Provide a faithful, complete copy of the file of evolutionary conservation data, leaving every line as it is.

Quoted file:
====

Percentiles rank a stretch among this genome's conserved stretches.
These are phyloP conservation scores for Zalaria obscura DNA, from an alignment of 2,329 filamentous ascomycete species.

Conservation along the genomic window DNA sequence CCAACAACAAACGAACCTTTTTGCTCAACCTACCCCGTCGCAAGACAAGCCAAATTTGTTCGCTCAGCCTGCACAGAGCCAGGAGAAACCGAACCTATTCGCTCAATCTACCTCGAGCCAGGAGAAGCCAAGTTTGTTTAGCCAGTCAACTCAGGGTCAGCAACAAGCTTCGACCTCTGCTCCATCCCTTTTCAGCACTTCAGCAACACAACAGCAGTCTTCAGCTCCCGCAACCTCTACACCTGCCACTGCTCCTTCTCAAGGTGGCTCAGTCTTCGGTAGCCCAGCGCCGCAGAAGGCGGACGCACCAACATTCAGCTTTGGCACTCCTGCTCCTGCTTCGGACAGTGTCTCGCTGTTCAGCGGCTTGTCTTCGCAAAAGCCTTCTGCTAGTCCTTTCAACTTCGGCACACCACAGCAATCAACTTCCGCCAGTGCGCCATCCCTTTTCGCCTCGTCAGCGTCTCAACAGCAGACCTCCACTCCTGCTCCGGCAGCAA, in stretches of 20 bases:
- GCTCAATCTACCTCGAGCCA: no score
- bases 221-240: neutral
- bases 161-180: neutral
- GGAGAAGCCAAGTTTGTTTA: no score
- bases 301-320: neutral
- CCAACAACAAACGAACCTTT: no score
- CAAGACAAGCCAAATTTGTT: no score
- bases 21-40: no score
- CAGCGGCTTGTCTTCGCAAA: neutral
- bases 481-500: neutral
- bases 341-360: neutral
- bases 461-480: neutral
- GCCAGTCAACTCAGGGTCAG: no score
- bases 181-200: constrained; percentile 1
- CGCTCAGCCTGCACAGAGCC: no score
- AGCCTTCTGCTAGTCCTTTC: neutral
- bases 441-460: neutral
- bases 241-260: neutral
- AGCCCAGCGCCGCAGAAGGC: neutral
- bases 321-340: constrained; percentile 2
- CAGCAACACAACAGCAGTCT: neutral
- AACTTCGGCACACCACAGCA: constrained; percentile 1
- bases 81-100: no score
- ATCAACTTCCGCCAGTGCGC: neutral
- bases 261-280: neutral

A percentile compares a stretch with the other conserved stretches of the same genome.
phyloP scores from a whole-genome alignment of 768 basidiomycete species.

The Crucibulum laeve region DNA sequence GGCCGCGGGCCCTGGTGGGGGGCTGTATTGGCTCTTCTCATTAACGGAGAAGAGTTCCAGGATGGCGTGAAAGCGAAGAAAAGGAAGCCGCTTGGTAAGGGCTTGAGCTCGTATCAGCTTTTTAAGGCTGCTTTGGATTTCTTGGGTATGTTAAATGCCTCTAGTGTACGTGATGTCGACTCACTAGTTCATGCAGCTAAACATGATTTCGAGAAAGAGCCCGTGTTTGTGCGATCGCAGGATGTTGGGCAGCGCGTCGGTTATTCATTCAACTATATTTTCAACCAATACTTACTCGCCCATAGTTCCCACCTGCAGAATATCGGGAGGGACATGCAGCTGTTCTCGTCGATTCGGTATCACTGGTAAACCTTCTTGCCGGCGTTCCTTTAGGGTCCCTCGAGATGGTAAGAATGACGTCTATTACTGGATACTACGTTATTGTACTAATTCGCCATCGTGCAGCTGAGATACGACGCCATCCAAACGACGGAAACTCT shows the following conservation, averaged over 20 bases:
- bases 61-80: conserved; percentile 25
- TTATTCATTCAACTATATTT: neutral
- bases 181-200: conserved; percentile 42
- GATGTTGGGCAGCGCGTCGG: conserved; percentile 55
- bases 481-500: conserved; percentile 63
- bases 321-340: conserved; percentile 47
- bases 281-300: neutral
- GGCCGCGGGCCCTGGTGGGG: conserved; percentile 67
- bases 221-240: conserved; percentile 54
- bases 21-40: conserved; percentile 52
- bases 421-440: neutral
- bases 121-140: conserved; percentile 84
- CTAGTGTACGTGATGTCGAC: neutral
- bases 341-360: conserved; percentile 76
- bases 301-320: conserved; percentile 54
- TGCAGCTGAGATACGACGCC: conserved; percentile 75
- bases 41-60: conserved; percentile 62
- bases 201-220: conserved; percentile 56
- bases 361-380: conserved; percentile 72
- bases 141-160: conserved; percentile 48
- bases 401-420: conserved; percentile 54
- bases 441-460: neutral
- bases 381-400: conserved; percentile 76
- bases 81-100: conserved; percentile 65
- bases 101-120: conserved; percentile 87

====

Percentiles rank a stretch among this genome's conserved stretches.
These are phyloP conservation scores for Zalaria obscura DNA, from an alignment of 2,329 filamentous ascomycete species.

Conservation along the genomic window DNA sequence CCAACAACAAACGAACCTTTTTGCTCAACCTACCCCGTCGCAAGACAAGCCAAATTTGTTCGCTCAGCCTGCACAGAGCCAGGAGAAACCGAACCTATTCGCTCAATCTACCTCGAGCCAGGAGAAGCCAAGTTTGTTTAGCCAGTCAACTCAGGGTCAGCAACAAGCTTCGACCTCTGCTCCATCCCTTTTCAGCACTTCAGCAACACAACAGCAGTCTTCAGCTCCCGCAACCTCTACACCTGCCACTGCTCCTTCTCAAGGTGGCTCAGTCTTCGGTAGCCCAGCGCCGCAGAAGGCGGACGCACCAACATTCAGCTTTGGCACTCCTGCTCCTGCTTCGGACAGTGTCTCGCTGTTCAGCGGCTTGTCTTCGCAAAAGCCTTCTGCTAGTCCTTTCAACTTCGGCACACCACAGCAATCAACTTCCGCCAGTGCGCCATCCCTTTTCGCCTCGTCAGCGTCTCAACAGCAGACCTCCACTCCTGCTCCGGCAGCAA, in stretches of 20 bases:
- GCTCAATCTACCTCGAGCCA: no score
- bases 221-240: neutral
- bases 161-180: neutral
- GGAGAAGCCAAGTTTGTTTA: no score
- bases 301-320: neutral
- CCAACAACAAACGAACCTTT: no score
- CAAGACAAGCCAAATTTGTT: no score
- bases 21-40: no score
- CAGCGGCTTGTCTTCGCAAA: neutral
- bases 481-500: neutral
- bases 341-360: neutral
- bases 461-480: neutral
- GCCAGTCAACTCAGGGTCAG: no score
- bases 181-200: constrained; percentile 1
- CGCTCAGCCTGCACAGAGCC: no score
- AGCCTTCTGCTAGTCCTTTC: neutral
- bases 441-460: neutral
- bases 241-260: neutral
- AGCCCAGCGCCGCAGAAGGC: neutral
- bases 321-340: constrained; percentile 2
- CAGCAACACAACAGCAGTCT: neutral
- AACTTCGGCACACCACAGCA: constrained; percentile 1
- bases 81-100: no score
- ATCAACTTCCGCCAGTGCGC: neutral
- bases 261-280: neutral

A percentile compares a stretch with the other conserved stretches of the same genome.
phyloP scores from a whole-genome alignment of 768 basidiomycete species.

The Crucibulum laeve region DNA sequence GGCCGCGGGCCCTGGTGGGGGGCTGTATTGGCTCTTCTCATTAACGGAGAAGAGTTCCAGGATGGCGTGAAAGCGAAGAAAAGGAAGCCGCTTGGTAAGGGCTTGAGCTCGTATCAGCTTTTTAAGGCTGCTTTGGATTTCTTGGGTATGTTAAATGCCTCTAGTGTACGTGATGTCGACTCACTAGTTCATGCAGCTAAACATGATTTCGAGAAAGAGCCCGTGTTTGTGCGATCGCAGGATGTTGGGCAGCGCGTCGGTTATTCATTCAACTATATTTTCAACCAATACTTACTCGCCCATAGTTCCCACCTGCAGAATATCGGGAGGGACATGCAGCTGTTCTCGTCGATTCGGTATCACTGGTAAACCTTCTTGCCGGCGTTCCTTTAGGGTCCCTCGAGATGGTAAGAATGACGTCTATTACTGGATACTACGTTATTGTACTAATTCGCCATCGTGCAGCTGAGATACGACGCCATCCAAACGACGGAAACTCT shows the following conservation, averaged over 20 bases:
- bases 61-80: conserved; percentile 25
- TTATTCATTCAACTATATTT: neutral
- bases 181-200: conserved; percentile 42
- GATGTTGGGCAGCGCGTCGG: conserved; percentile 55
- bases 481-500: conserved; percentile 63
- bases 321-340: conserved; percentile 47
- bases 281-300: neutral
- GGCCGCGGGCCCTGGTGGGG: conserved; percentile 67
- bases 221-240: conserved; percentile 54
- bases 21-40: conserved; percentile 52
- bases 421-440: neutral
- bases 121-140: conserved; percentile 84
- CTAGTGTACGTGATGTCGAC: neutral
- bases 341-360: conserved; percentile 76
- bases 301-320: conserved; percentile 54
- TGCAGCTGAGATACGACGCC: conserved; percentile 75
- bases 41-60: conserved; percentile 62
- bases 201-220: conserved; percentile 56
- bases 361-380: conserved; percentile 72
- bases 141-160: conserved; percentile 48
- bases 401-420: conserved; percentile 54
- bases 441-460: neutral
- bases 381-400: conserved; percentile 76
- bases 81-100: conserved; percentile 65
- bases 101-120: conserved; percentile 87